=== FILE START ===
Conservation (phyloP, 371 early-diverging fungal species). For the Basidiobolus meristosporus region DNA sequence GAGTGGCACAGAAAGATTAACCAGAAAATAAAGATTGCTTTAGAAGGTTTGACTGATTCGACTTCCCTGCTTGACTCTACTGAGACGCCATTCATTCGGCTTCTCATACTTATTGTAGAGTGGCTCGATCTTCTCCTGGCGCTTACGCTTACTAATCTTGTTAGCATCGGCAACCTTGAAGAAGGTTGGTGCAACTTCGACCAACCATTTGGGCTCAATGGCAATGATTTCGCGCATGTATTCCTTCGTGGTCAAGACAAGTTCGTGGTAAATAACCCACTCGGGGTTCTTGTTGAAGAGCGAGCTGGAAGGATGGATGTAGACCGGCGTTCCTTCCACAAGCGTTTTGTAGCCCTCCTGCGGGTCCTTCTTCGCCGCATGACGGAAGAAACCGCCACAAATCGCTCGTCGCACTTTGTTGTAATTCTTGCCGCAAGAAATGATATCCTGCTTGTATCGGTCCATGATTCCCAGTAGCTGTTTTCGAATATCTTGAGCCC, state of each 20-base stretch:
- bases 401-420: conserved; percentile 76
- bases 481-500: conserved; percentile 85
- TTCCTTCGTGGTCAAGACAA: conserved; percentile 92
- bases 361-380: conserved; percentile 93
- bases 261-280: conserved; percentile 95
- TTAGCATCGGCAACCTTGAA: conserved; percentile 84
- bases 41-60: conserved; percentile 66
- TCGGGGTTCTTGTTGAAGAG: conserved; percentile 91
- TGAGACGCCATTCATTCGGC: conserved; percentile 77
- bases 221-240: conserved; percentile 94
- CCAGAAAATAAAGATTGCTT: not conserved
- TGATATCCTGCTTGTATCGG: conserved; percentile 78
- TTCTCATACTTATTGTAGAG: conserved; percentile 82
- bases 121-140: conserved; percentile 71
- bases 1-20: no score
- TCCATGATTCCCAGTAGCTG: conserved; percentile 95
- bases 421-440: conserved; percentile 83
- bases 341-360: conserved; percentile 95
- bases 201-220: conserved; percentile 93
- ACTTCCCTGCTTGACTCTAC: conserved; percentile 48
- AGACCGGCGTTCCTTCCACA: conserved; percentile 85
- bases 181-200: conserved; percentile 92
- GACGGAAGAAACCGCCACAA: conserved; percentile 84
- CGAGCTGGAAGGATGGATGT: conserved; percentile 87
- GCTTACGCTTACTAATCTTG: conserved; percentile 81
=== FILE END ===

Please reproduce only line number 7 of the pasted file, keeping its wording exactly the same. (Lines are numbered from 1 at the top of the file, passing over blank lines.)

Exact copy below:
- TTAGCATCGGCAACCTTGAA: conserved; percentile 84